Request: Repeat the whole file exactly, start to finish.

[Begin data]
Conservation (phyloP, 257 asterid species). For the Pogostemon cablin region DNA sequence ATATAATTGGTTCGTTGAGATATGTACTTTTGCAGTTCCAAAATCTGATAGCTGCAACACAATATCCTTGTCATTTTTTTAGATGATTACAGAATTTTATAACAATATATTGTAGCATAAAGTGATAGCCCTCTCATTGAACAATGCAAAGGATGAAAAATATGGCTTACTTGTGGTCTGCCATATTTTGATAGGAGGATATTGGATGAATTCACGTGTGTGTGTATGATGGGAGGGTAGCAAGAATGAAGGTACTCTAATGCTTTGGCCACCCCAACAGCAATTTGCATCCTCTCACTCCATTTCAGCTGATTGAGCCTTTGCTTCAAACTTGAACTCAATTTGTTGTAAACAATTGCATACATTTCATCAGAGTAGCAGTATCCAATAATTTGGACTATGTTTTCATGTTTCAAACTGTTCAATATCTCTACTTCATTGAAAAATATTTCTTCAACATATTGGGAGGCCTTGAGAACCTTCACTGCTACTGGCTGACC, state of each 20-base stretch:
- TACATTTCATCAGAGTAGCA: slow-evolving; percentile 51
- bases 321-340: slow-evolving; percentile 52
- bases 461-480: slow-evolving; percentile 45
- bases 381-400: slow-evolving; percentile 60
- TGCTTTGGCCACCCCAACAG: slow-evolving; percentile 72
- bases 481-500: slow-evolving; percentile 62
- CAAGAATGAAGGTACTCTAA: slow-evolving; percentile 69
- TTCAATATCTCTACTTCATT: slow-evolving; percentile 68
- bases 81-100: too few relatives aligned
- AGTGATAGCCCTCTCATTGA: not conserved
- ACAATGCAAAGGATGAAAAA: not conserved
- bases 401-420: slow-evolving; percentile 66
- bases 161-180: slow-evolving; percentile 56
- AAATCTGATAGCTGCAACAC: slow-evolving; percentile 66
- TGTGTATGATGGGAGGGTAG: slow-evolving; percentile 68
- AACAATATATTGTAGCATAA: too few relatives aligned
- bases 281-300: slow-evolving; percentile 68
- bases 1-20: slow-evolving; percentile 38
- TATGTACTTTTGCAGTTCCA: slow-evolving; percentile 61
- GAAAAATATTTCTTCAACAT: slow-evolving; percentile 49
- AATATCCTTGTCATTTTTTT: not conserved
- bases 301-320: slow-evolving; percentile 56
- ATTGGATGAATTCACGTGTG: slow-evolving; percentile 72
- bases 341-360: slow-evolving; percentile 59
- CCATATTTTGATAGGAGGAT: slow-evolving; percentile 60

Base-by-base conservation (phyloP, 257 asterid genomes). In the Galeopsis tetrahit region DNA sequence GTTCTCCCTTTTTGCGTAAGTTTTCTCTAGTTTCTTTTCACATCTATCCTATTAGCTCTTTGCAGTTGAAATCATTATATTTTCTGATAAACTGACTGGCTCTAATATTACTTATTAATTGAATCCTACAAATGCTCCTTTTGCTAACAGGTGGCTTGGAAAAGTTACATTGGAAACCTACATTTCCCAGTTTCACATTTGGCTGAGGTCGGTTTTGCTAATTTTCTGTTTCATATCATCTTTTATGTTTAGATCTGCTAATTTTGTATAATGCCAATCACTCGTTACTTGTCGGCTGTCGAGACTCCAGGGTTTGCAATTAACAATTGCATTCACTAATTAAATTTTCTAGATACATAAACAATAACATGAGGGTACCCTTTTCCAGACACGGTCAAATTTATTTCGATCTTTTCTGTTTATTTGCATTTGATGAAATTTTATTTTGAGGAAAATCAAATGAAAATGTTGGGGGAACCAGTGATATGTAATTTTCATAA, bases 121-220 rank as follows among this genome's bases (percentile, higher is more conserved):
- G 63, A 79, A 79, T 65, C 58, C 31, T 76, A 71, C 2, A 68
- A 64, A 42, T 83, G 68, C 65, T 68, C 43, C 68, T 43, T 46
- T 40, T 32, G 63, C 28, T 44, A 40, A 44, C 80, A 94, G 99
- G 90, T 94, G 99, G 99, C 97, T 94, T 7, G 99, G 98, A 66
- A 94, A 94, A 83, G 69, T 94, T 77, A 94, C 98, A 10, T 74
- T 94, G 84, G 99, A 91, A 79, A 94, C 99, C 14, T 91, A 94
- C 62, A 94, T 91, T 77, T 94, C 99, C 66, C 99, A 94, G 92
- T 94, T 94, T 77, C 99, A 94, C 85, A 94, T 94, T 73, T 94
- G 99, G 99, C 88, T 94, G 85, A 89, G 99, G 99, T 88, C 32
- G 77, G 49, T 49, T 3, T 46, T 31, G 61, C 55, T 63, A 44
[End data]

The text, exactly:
Conservation (phyloP, 257 asterid species). For the Pogostemon cablin region DNA sequence ATATAATTGGTTCGTTGAGATATGTACTTTTGCAGTTCCAAAATCTGATAGCTGCAACACAATATCCTTGTCATTTTTTTAGATGATTACAGAATTTTATAACAATATATTGTAGCATAAAGTGATAGCCCTCTCATTGAACAATGCAAAGGATGAAAAATATGGCTTACTTGTGGTCTGCCATATTTTGATAGGAGGATATTGGATGAATTCACGTGTGTGTGTATGATGGGAGGGTAGCAAGAATGAAGGTACTCTAATGCTTTGGCCACCCCAACAGCAATTTGCATCCTCTCACTCCATTTCAGCTGATTGAGCCTTTGCTTCAAACTTGAACTCAATTTGTTGTAAACAATTGCATACATTTCATCAGAGTAGCAGTATCCAATAATTTGGACTATGTTTTCATGTTTCAAACTGTTCAATATCTCTACTTCATTGAAAAATATTTCTTCAACATATTGGGAGGCCTTGAGAACCTTCACTGCTACTGGCTGACC, state of each 20-base stretch:
- TACATTTCATCAGAGTAGCA: slow-evolving; percentile 51
- bases 321-340: slow-evolving; percentile 52
- bases 461-480: slow-evolving; percentile 45
- bases 381-400: slow-evolving; percentile 60
- TGCTTTGGCCACCCCAACAG: slow-evolving; percentile 72
- bases 481-500: slow-evolving; percentile 62
- CAAGAATGAAGGTACTCTAA: slow-evolving; percentile 69
- TTCAATATCTCTACTTCATT: slow-evolving; percentile 68
- bases 81-100: too few relatives aligned
- AGTGATAGCCCTCTCATTGA: not conserved
- ACAATGCAAAGGATGAAAAA: not conserved
- bases 401-420: slow-evolving; percentile 66
- bases 161-180: slow-evolving; percentile 56
- AAATCTGATAGCTGCAACAC: slow-evolving; percentile 66
- TGTGTATGATGGGAGGGTAG: slow-evolving; percentile 68
- AACAATATATTGTAGCATAA: too few relatives aligned
- bases 281-300: slow-evolving; percentile 68
- bases 1-20: slow-evolving; percentile 38
- TATGTACTTTTGCAGTTCCA: slow-evolving; percentile 61
- GAAAAATATTTCTTCAACAT: slow-evolving; percentile 49
- AATATCCTTGTCATTTTTTT: not conserved
- bases 301-320: slow-evolving; percentile 56
- ATTGGATGAATTCACGTGTG: slow-evolving; percentile 72
- bases 341-360: slow-evolving; percentile 59
- CCATATTTTGATAGGAGGAT: slow-evolving; percentile 60

Base-by-base conservation (phyloP, 257 asterid genomes). In the Galeopsis tetrahit region DNA sequence GTTCTCCCTTTTTGCGTAAGTTTTCTCTAGTTTCTTTTCACATCTATCCTATTAGCTCTTTGCAGTTGAAATCATTATATTTTCTGATAAACTGACTGGCTCTAATATTACTTATTAATTGAATCCTACAAATGCTCCTTTTGCTAACAGGTGGCTTGGAAAAGTTACATTGGAAACCTACATTTCCCAGTTTCACATTTGGCTGAGGTCGGTTTTGCTAATTTTCTGTTTCATATCATCTTTTATGTTTAGATCTGCTAATTTTGTATAATGCCAATCACTCGTTACTTGTCGGCTGTCGAGACTCCAGGGTTTGCAATTAACAATTGCATTCACTAATTAAATTTTCTAGATACATAAACAATAACATGAGGGTACCCTTTTCCAGACACGGTCAAATTTATTTCGATCTTTTCTGTTTATTTGCATTTGATGAAATTTTATTTTGAGGAAAATCAAATGAAAATGTTGGGGGAACCAGTGATATGTAATTTTCATAA, bases 121-220 rank as follows among this genome's bases (percentile, higher is more conserved):
- G 63, A 79, A 79, T 65, C 58, C 31, T 76, A 71, C 2, A 68
- A 64, A 42, T 83, G 68, C 65, T 68, C 43, C 68, T 43, T 46
- T 40, T 32, G 63, C 28, T 44, A 40, A 44, C 80, A 94, G 99
- G 90, T 94, G 99, G 99, C 97, T 94, T 7, G 99, G 98, A 66
- A 94, A 94, A 83, G 69, T 94, T 77, A 94, C 98, A 10, T 74
- T 94, G 84, G 99, A 91, A 79, A 94, C 99, C 14, T 91, A 94
- C 62, A 94, T 91, T 77, T 94, C 99, C 66, C 99, A 94, G 92
- T 94, T 94, T 77, C 99, A 94, C 85, A 94, T 94, T 73, T 94
- G 99, G 99, C 88, T 94, G 85, A 89, G 99, G 99, T 88, C 32
- G 77, G 49, T 49, T 3, T 46, T 31, G 61, C 55, T 63, A 44